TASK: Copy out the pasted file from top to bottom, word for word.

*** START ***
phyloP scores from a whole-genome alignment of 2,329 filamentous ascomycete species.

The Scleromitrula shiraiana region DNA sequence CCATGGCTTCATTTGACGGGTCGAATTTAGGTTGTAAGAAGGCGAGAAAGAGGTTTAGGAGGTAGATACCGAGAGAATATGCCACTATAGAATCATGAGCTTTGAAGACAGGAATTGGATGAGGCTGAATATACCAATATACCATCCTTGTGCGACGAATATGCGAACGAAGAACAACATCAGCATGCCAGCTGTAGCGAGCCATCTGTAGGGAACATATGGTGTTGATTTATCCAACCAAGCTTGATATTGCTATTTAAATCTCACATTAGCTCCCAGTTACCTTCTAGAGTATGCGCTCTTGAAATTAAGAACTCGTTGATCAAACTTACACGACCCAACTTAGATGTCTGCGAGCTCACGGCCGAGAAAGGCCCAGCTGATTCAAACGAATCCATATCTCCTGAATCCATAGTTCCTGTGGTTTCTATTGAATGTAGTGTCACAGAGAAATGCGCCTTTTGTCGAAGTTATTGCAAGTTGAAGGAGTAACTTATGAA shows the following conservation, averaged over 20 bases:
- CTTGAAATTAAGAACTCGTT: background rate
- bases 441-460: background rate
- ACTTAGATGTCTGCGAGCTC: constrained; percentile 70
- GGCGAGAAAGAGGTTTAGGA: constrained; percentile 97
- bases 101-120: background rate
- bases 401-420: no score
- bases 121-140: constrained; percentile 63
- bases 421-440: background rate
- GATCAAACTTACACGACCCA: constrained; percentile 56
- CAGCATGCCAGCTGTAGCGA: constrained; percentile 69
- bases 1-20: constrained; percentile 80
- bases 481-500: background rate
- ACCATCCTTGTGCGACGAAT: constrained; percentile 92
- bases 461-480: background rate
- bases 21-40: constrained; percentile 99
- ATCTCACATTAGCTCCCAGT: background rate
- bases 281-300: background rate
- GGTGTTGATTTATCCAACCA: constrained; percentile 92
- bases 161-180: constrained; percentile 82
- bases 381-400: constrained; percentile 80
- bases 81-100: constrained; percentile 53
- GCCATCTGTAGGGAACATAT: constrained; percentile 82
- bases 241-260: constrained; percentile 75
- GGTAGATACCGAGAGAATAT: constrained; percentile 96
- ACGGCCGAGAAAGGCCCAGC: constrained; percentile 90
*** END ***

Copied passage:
phyloP scores from a whole-genome alignment of 2,329 filamentous ascomycete species.

The Scleromitrula shiraiana region DNA sequence CCATGGCTTCATTTGACGGGTCGAATTTAGGTTGTAAGAAGGCGAGAAAGAGGTTTAGGAGGTAGATACCGAGAGAATATGCCACTATAGAATCATGAGCTTTGAAGACAGGAATTGGATGAGGCTGAATATACCAATATACCATCCTTGTGCGACGAATATGCGAACGAAGAACAACATCAGCATGCCAGCTGTAGCGAGCCATCTGTAGGGAACATATGGTGTTGATTTATCCAACCAAGCTTGATATTGCTATTTAAATCTCACATTAGCTCCCAGTTACCTTCTAGAGTATGCGCTCTTGAAATTAAGAACTCGTTGATCAAACTTACACGACCCAACTTAGATGTCTGCGAGCTCACGGCCGAGAAAGGCCCAGCTGATTCAAACGAATCCATATCTCCTGAATCCATAGTTCCTGTGGTTTCTATTGAATGTAGTGTCACAGAGAAATGCGCCTTTTGTCGAAGTTATTGCAAGTTGAAGGAGTAACTTATGAA shows the following conservation, averaged over 20 bases:
- CTTGAAATTAAGAACTCGTT: background rate
- bases 441-460: background rate
- ACTTAGATGTCTGCGAGCTC: constrained; percentile 70
- GGCGAGAAAGAGGTTTAGGA: constrained; percentile 97
- bases 101-120: background rate
- bases 401-420: no score
- bases 121-140: constrained; percentile 63
- bases 421-440: background rate
- GATCAAACTTACACGACCCA: constrained; percentile 56
- CAGCATGCCAGCTGTAGCGA: constrained; percentile 69
- bases 1-20: constrained; percentile 80
- bases 481-500: background rate
- ACCATCCTTGTGCGACGAAT: constrained; percentile 92
- bases 461-480: background rate
- bases 21-40: constrained; percentile 99
- ATCTCACATTAGCTCCCAGT: background rate
- bases 281-300: background rate
- GGTGTTGATTTATCCAACCA: constrained; percentile 92
- bases 161-180: constrained; percentile 82
- bases 381-400: constrained; percentile 80
- bases 81-100: constrained; percentile 53
- GCCATCTGTAGGGAACATAT: constrained; percentile 82
- bases 241-260: constrained; percentile 75
- GGTAGATACCGAGAGAATAT: constrained; percentile 96
- ACGGCCGAGAAAGGCCCAGC: constrained; percentile 90